go well beyond farming and ranching. Pursuing a career in agriculture can be rewarding and fulfilling while at the same time providing a brighter future for our world. Working with crops, animals, and natural resources that contribute to our worldwide food supply and sustainability can be challenging and Employmentrewarding.
The job outlook in this area has been continuously good for the past ten years, with job growth of 5 to 9 percent in the next ten years.
BOOKKEEPING, ACCOUNTING, AND AUDITING CLERKS
VETERINARIAN The USDA's One Health approach em“WE WILL NEED PEOPLE EMPLOYED, WORKING IN, AND HELPING MEET THE SUSTAINABILITY OF OUR COMMUNITIES. NEEDLESS TO SAY, THERE WILL BE GREAT OPPORTUNITIES WITH CAREERS CONNECTED TO AGRICULTURE.”
“WHEN YOU THINK ABOUT CAREER SUCCESS, THE FUTURE IS IN YOUR HANDS.”
Improves food products and creates new ones by researching and experi menting with combinations of raw ingredients, food sources, and food pro cessing techniques.
This group focuses their skills and ex perience on growing and selling hi ghly marketable fruits and vegetables, flowers, and decorative plants. Lands cape design and engineering can also be an incredible opportunity in expan ding urban environments.
In addition to planting and harvesting crops, other job opportunities will in clude related tasks such as installing irrigation systems, packing and loa ding harvested food onto trucks for shipment, and maintaining farm equipment. Routine animal care tasks in livestock operations, written records on animals, and keeping housing areas clean will all be valuable to production and sustainability.
41 phasizes the idea that the health of animals is inextricably connected to human and environmental health. This interdisciplinary approach encourages various industries, professions, and institutions to work together.
opportunities in agriculture are expected to grow as domestic and international food demands grow. Driving this growth is the complexity of agricultu ral technology and an expanding web of support industries. According to a Work Chron June 27, 2018 article, here are a few fields to consider in agriculture.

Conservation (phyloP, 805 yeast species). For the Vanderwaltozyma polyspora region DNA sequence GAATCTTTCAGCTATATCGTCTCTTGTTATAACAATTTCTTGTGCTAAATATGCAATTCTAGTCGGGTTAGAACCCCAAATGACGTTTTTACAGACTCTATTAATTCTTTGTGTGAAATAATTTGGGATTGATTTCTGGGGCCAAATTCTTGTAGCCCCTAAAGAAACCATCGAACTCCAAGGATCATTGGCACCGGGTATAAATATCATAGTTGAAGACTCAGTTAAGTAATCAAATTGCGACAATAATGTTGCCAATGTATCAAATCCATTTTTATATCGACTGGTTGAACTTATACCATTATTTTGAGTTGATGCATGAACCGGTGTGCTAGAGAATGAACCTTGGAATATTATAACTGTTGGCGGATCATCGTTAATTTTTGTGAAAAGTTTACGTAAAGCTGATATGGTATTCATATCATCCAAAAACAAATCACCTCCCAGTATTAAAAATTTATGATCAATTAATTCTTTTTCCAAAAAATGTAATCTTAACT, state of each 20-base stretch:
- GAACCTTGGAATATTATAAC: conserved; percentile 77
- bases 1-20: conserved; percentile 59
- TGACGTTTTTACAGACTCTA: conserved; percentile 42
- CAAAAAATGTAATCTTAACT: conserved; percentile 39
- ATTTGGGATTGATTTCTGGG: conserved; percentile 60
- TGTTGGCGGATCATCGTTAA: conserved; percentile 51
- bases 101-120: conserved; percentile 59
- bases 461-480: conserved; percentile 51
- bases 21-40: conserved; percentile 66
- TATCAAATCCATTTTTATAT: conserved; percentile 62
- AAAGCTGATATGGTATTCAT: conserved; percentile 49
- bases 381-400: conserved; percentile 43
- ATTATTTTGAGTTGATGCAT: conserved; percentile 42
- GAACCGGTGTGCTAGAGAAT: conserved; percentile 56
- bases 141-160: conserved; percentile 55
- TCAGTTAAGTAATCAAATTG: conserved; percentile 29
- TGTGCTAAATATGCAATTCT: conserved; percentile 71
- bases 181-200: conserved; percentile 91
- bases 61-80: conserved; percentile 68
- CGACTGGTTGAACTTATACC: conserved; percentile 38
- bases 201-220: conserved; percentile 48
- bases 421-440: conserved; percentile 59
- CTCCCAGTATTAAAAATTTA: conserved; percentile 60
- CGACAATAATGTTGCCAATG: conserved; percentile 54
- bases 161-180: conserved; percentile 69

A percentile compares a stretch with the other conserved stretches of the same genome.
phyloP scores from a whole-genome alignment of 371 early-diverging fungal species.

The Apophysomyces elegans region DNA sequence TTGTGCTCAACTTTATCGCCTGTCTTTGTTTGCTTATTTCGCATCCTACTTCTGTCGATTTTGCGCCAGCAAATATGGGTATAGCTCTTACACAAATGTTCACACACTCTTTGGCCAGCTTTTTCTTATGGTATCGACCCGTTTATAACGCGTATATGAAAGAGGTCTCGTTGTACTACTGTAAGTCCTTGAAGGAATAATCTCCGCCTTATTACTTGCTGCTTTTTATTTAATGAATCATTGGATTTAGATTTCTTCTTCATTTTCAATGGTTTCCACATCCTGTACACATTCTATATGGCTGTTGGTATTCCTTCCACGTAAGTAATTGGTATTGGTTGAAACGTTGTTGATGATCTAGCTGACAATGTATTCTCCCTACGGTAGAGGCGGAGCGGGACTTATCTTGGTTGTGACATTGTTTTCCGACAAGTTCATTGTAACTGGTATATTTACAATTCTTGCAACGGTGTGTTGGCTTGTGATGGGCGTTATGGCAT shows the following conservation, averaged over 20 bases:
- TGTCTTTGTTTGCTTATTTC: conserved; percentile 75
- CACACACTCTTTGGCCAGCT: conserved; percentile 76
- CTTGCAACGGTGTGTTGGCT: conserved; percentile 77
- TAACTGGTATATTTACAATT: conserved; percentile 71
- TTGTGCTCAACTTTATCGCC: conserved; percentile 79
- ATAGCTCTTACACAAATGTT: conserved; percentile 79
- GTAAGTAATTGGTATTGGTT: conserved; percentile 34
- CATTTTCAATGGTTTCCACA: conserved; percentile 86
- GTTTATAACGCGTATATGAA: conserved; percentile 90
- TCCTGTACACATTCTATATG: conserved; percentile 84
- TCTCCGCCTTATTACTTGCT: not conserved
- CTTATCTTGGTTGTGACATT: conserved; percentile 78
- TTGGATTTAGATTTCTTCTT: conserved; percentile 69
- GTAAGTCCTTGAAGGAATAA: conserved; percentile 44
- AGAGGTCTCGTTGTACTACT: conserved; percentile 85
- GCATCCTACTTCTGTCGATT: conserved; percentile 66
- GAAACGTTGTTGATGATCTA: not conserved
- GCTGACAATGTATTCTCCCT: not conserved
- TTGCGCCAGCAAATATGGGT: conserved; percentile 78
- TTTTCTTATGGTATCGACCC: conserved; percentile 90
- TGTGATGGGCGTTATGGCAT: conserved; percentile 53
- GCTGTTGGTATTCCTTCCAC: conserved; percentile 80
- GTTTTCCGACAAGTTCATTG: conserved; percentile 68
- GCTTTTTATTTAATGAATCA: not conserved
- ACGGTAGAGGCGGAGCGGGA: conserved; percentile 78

Communications professionals work in print and broadcast journalism, on the staff of magazines and newspapers, as press spokespeople, as public relations, advertising, and marketing executives, and as educators. Texas agricultural science education and FFA leadership development equip stu dents with career success skills. Our stu dents have more opportunities for pro fessional and personal development than
This is the management field of the agriculture industry. Some who work in agribusiness own or manage farms and ranches themselves; others work for separate businesses that exist to support farms and ranches.
Contemporary packing operations are usually done with sophisticated packa ge processing equipment that takes skill and experience to operate.
For us, banking is all about you. We’re here to support your financial needs so you can live the life you’ve always wanted. southside.com/you
FOOD PACKERS AND PACKAGERS
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AGRICULTURAL AND NATURAL RESOURCES
Founded in 1899, Tarleton State University began as a rural agricultural college. Today it has grown into a destination university for some of the brightest minds in the nation. As one of the largest non-land grant colleges of agriculture in the nation, Tarleton is currently home to more than 2,400 bachelor’s and master’s students, and we have an Animal and Natural Resource Sciences Ph.D. program on the horizon. Students learn to address global challenges through hands-on approaches and graduate equipped to help feed a growing world population, and educate future generations. Discover the College of Agriculture and Natural Resources at Tarleton. Discover success. tarleton.edu/coanr